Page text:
INTRODUCTION

It is generally accepted that non-surgical endodontics therapy
periapical inflammation or infection and allows teeth to be restored that
previously might have been extracted. However failures does occur in a
small percentage of cases. When confronted with such cases the clinician
should be prepared to initiate alternative procedures including surgery to
enhance the rate of success.
The scope of endodontic surgery has expanded beyond
apicocectomy to include crettage, radisectomy, replantation
transplantation, implantation, trephination, incision and drainage.
Apicoectomy literally means !esection of the root apex" but for many
years it has been in#udiciously used to describe many types of endodontic
surgical procedures. At present the more acceptable term when referring to
surgical procedures performed around the root periradicular surgery.
$hivian suggested using the terminology non-surgical or conventional
verses surgical to describe the two endodontic procedures.
HISTORY ACCORDING TO INGLE
• %ndodontic surgery has first recorded &'(( years ago when Aeticus,
a )ree* physician dentist excised an acute apical abscess with a
small scalpel.
&
• +ater the procedure was refined and populari,ed by Hullihen in
&-./.
• 0arrar 1&--23, !hein 1&-/23 and ).4. 5lac* 1&--63 described root
amputation techni7ues and in &/&/ )arvin demonstrated
retrofillings radiographically.
PATHWAYS BE CONSIDERED WHEN REVALUATING AN
ENDODONTICALLY TREATED TOOTH
Classification
%ndodontic surgery encompasses surgical procedures performed to
remove the causative agents to radicular and periradicular disease and to
restore these tissue to functional health. It can be classified as follows8
1. Surgical drainage
a. Incision.
b. Trephination
2. Radicular surgery
a. Apical surgery
i. $urrettage and biopsy.
ii. Apicoectomy.
iii. !etrofilling.
9
b. $orrective surgery
i. :erforative repair ;echanical
!esorptive
ii. :eriodontal repair )T!
!esection
3. Replacement surgery
a. !eplant surgery Intentional
:ost traumatic
b. %ndosteal implant surgery %ndodontic
<sseointegrated
.
INDICATIONS AND CONTRA INDICATIONS
$lean well obturated canals are the biological basis of endodontic
success mar*ed improvements in the non surgical techni7ues have
improved the success rate, however if cleaning of the canal terminus root
canal access is impossible, 1a surgical approach should be considered3
whenever a root canal cant be filled properly with an orthograde filling
endodontic surgery should be considered.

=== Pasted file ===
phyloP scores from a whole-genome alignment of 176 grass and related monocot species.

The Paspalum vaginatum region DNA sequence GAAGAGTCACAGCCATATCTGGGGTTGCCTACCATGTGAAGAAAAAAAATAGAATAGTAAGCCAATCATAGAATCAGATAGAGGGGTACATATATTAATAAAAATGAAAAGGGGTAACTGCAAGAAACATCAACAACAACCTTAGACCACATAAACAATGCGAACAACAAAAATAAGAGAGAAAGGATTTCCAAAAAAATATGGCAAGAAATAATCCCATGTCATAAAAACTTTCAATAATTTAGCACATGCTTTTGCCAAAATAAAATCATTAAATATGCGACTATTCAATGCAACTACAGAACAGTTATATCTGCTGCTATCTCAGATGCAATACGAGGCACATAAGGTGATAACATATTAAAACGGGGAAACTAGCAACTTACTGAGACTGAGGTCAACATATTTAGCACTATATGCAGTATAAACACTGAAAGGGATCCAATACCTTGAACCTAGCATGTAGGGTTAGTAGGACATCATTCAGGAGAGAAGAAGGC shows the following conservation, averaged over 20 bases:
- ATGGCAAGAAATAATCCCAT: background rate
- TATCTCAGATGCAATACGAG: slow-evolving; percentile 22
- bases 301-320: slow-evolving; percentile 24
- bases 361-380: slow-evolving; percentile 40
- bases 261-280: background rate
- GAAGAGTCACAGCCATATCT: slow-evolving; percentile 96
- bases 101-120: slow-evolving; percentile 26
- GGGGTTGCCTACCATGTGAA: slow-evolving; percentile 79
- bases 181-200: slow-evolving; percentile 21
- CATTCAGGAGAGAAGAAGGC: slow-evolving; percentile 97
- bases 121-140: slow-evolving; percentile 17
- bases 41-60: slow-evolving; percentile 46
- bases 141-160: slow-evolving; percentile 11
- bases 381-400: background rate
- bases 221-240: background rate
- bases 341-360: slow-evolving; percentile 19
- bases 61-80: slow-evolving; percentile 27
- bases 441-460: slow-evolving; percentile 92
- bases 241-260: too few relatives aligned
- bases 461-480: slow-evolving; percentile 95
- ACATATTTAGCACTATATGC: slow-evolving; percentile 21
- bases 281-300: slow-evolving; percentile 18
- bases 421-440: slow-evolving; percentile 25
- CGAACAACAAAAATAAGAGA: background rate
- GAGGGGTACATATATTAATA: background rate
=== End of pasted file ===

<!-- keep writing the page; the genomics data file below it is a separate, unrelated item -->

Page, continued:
A classical characteri,ation of specific indication and
contraindication has developed by +eub*e, )lic*, and Ingle. 5ased on the
classifications.
Indications of endodontic s!"e!# $G!oss%an&
&. Any condition or obstruction that prevents direct access to the apical
third of the canal such as8
a. Anatomic = calcifications, curvatures, bifurcations dens in
dente and pulpstones.
b. Iatrogenic = ledging bloc*age from debris, bro*en
instruments old root canal fillings and cemented posts.
9. :eriradicular disease associated with a foreign body, overfilled
canals, bro*en instruments protruding into apical tissue and loose
retrograde fillings.
2
.. Apical perforations8 any perforation that can"t be sealed properly by
a filling within the canal.
2. Incomplete apexogenesis with blunderbus or other apices that do not
respond to apical closure procedure.
'. Hori,ontally fractured root tip with periradicular disease.
6. 0ailure to heal following non surgical endodontic treatment.
>. :ersistant and recurring exaggeration during non-surgical treatment
or persistant, unexplainable pain after completion of non surgical
treatment.
-. Treatment of any tooth with a suspicious lesion that re7uires a
diagnostic biopsy.
/. %xcessively large and intruding periapical lesion.
&(. ?estruction of apical constricture of root canal due to uncontrolled
instrumentation.
Cont!a Indications fo! endodontic s!"e!#
&. Indiscriminate surgery.
9. :oor systemic health.
.. :sychological impact.
2. +ocal anatomical considerations.
'
Indiscriminate surgery : %ndodontic surgeries should not be a cover up for
every endodontic case or a cover up for the s*ill in non surgical endo
techni7ue.
@urgeries are not simply indicated because a periadicular lesion is
present at the time of treatment, is because a large lesion is present or
because the clinician believes a lesion may become cystic.
Poor systemic health : A complete medical history is mandatory. If a